Thursday, 8 September 2016

Fabric and Transport Problems

I am shocked. But by my own behaviour. I grant you that I do buy lengths of fabric ostensibly to be made up just because I like them not because I need them or have a special project in mind. Without foreseeing the shock on its way, I decided I had to clear out the cupboard where I store lengths of fabric (commercial and my weaving) I have six lengths of jacket fabric, three of which are Linton Tweed and three my weaving. I have nine lengths of fabric for shirts and tops. I have one partly made jacket for my daughter Anne (that is going to be discarded). It has been around for too long and both of us are bored with it. There are lengths of fabric which are the wrong length, thickness, colour for anything anyone would want ever want to wear. All very unsatisfactory. It is all back in the cupboard with the difference that every length is in a separate plastic bag with a label on the outside stating the contents and what it is intended for. I have dealt in a similar way with lengths of handweaving. Now all I have to do is clear up in the studio. Which I need to do before Sunday as I am teaching a class here that day.

Today I was in London at a course on Block weaving run by Complex Weavers. The day was dominated by transport problems. The Underground was closed down in some bits which were the bits I wanted to use so it took 90 minutes to get to the venue instead the usual 20. And there was worse to come. When I arrived back in Paddington happy because I would be sure to be in time for the 1705, I found there had been a death on the line and all trains in and out of Paddington had been stopped for several hours and they had just started sorting this out. When I asked when the 1705 was likely to leave (assuming in my naivety that if it said DELAYED on the departure board, the train would be shortly be ready) I was soon corrected. That train, said the officer, is being cancelled. It is not an express and only expresses are leaving. When I inquired as to when one might be around. The answer was at least two hours. So I caught the Penzance Express to Reading and my sister fetched me and delivered me to the right local station to pick up my car. Honestly I cannot think why they bother to run trains.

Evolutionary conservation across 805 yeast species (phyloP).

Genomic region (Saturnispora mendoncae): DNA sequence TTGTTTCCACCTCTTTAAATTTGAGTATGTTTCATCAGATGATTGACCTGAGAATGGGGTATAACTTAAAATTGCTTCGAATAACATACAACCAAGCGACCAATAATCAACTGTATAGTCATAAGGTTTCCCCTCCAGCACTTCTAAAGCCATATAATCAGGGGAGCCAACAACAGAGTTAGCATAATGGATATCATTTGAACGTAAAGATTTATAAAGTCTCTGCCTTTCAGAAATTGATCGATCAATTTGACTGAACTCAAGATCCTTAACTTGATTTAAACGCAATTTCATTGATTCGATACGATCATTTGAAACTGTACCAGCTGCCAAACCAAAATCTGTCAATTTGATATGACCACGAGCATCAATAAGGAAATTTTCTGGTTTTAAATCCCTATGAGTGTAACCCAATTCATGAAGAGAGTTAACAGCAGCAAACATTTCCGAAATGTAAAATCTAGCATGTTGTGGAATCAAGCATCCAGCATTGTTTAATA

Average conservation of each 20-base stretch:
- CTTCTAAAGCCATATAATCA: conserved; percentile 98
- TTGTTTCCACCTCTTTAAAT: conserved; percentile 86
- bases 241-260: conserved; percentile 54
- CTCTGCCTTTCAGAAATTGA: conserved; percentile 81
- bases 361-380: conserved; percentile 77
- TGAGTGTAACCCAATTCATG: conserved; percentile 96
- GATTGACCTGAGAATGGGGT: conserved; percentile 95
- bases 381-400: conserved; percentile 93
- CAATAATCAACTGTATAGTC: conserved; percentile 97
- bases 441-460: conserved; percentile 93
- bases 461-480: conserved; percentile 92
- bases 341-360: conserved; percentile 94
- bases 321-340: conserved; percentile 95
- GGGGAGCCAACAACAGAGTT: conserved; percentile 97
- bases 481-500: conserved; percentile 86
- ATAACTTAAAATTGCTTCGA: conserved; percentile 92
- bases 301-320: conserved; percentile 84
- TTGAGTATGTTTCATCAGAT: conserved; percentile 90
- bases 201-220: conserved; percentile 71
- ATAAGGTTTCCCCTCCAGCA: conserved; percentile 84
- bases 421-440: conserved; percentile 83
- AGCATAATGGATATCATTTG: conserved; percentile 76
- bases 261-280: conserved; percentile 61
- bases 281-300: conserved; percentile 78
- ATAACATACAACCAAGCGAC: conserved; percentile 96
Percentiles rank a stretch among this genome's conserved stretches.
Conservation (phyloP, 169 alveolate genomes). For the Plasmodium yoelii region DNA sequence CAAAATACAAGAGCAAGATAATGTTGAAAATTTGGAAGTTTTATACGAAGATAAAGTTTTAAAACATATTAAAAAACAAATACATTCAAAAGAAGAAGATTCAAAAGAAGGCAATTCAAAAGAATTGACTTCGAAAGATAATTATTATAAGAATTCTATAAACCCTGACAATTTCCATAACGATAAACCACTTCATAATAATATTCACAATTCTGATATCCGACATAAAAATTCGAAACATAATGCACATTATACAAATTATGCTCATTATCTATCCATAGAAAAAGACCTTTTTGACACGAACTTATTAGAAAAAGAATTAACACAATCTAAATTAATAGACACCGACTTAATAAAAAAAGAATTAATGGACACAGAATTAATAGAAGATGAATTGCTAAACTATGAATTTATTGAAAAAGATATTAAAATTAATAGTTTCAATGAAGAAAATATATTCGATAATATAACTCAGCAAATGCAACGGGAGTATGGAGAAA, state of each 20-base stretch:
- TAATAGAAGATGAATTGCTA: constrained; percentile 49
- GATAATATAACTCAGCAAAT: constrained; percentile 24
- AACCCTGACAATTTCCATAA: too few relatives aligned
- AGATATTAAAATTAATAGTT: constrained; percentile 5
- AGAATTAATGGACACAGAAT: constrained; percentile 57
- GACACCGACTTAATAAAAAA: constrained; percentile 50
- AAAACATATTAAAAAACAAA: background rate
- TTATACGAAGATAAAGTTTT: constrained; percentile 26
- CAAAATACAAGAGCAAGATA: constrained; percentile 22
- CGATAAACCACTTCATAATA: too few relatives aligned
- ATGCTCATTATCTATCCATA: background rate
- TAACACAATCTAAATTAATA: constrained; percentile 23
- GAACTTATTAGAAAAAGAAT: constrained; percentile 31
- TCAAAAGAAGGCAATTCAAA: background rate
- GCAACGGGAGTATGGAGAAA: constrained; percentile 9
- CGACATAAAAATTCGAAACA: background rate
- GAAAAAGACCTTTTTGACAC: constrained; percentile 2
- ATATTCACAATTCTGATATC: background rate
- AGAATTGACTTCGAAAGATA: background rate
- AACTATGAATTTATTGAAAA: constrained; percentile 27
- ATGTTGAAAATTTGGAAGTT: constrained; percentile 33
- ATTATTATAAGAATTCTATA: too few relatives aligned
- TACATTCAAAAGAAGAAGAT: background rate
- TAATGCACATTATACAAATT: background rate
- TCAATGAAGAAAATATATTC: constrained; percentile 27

But I have not said that it was a good day weaving-wise. The course was Block weaving by Rosalie Nelson. But not block weaving as you or I know it. She has a book on the topic coming out next spring and I recommend weavers to have a look at it. It is like nothing you have ever seen before. Lots of people there I knew including Stacey Harvey-Brown who is halfway between the UK and France. She will be in France in a month or two.

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About Me

I am weaver and - -. I dye my yarns with acid dyes, I paint my warps, put fabric collages and stencils on my weaving. I have three looms, a 12 inch wide, 12 shaft Meyer for demos and courses, a 30 inch Louet Kombo which is nominally portable but has a stand, two extra beams and a home-made device containing a fan reed. And last a 32 shaft Louet Megado which is computer controlled, has a sectional warp and a second warp beam and I am the proud owner of an AVL warping wheel which I love to bits and started by drilling holes in. I inserted a device for putting a cross in. I have just acquired an inkle loom and had a lesson from an expert so I can watch TV and weave at the same time. I am interested in weaving with silk mostly 60/2 although I do quite a bit with 90/2 silk. I also count myself as a bookbinder with a special interest in Coptic binding.